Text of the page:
Linguaphone   Lessons 24-32

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Lessons 24-32

Lesson twenty four (24)
Twenty-fourth (24th) lesson

At the Post Office

Excuse me, can you tell me where the nearest Post Office is?
I'm sorry, I can't. I'm a stranger here myself.
Perhaps that gentleman over there will be able to help you.

Thank you. ... I'm sorry to trouble you,
but can you direct me to the nearest Post Office?
Yes, it's in the High Street.
As a matter of fact, I'm going in the same direction myself,
so if you come with me, I'll show you.
That's very kind of you.
There it is, that building over there.
Thanks very much.
Don't mention it.

I want to send a telegram.
Where can I get a form?
You'll find some over there.
... Will you put your name and address on the back?
That will be 3/6 (three and six).
Do you mind telling me where I can get stamps and a registered envelope?
At the next counter.

A five-shilling book of stamps, please, and a large registered envelope.
Will that size do?
Yes, thank you, that's just right.
... Would you mind telling me what the postage on this letter will be?
Threepence by ordinary post, or sixpence, if you want to register it.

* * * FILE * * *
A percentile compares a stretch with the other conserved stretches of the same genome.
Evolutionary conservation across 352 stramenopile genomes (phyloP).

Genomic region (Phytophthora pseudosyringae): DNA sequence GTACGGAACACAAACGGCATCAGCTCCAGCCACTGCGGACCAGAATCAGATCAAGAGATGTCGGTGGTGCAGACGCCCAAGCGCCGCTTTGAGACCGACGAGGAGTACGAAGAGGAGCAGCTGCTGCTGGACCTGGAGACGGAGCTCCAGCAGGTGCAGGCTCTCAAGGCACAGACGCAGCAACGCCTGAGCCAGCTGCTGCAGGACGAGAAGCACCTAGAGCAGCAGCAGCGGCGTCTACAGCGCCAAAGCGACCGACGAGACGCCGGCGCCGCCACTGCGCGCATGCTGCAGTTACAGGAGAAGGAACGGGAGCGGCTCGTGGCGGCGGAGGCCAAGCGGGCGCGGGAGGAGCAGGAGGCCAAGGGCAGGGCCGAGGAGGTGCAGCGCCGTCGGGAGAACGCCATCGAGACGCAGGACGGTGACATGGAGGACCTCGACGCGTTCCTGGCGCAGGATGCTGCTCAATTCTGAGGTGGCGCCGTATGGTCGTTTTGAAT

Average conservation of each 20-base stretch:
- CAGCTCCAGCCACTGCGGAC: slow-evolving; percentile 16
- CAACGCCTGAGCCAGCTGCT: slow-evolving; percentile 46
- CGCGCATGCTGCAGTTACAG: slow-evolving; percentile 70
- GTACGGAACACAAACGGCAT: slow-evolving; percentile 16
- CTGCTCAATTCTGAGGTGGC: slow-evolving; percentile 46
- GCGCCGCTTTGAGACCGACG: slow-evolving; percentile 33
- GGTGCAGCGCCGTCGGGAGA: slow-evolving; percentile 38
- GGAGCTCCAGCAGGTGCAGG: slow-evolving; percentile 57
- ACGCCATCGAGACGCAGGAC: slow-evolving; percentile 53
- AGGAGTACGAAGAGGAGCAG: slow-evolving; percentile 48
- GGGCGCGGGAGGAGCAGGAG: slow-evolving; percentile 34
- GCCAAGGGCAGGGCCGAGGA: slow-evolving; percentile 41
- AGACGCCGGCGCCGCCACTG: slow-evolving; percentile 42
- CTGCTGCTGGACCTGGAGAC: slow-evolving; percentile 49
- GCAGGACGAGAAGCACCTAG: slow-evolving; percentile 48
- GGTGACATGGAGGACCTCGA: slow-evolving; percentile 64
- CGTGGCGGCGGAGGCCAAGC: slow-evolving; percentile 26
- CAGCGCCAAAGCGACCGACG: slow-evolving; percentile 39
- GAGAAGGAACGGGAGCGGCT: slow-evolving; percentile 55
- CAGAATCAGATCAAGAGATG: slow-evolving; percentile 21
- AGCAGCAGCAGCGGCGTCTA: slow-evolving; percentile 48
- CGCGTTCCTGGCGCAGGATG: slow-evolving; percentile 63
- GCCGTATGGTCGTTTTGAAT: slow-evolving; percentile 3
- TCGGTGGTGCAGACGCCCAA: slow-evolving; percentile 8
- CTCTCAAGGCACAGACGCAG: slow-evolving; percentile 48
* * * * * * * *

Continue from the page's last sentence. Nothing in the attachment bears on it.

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Lesson twenty five (25)
Twenty-fifth (25th) lesson

Travelling

Those who wish to travel, either for pleasure or on business,
have at their disposal various means of transport.
There is, for instance, the humble, inexpensive bicycle.
Then, there's the motor-cycle, with which you can travel quickly and cheaply,
but for long journeys it's rather tiring.
With a motor-car, one can travel comfortably
for long distances without getting too tired.

Luxurious ships cross seas and oceans from one continent to another.
Aeroplanes carry passengers to various parts of the world
in almost as many hours as it takes days to do the journey by other means.
But most of us still have to use trains.
Look at this picture of a busy railway station.
A train is standing at one of the platforms ready to leave.
Some of the passengers are looking out of the windows
watching the late-comers who are hurrying along looking for empty seats.

The engine is ready to draw the train out of the station.
On another platform a train has just come in;
some passengers are getting out, others are getting in.
Those who've not taken the precaution of getting their tickets beforehand
are waiting in queues at the booking-office.
At the bookstalls people are choosing books,
magazines, or newspapers for the journey.
At the cloakroom others are depositing or withdrawing their luggage.
Further along there are refreshment rooms
crowded with people snatching a hasty meal,
while those with time to spare are sitting in the waiting rooms.

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Lesson twenty six (26)
Twenty-sixth (26th) lesson

At the station

Porter, will you see to my luggage, please?
Where for, sir?
I'm going by the 10 o'clock train to Glasgow.
Will you have this trunk labelled and put in the luggage-van.
The suitcase, and bag can go on the luggage-rack.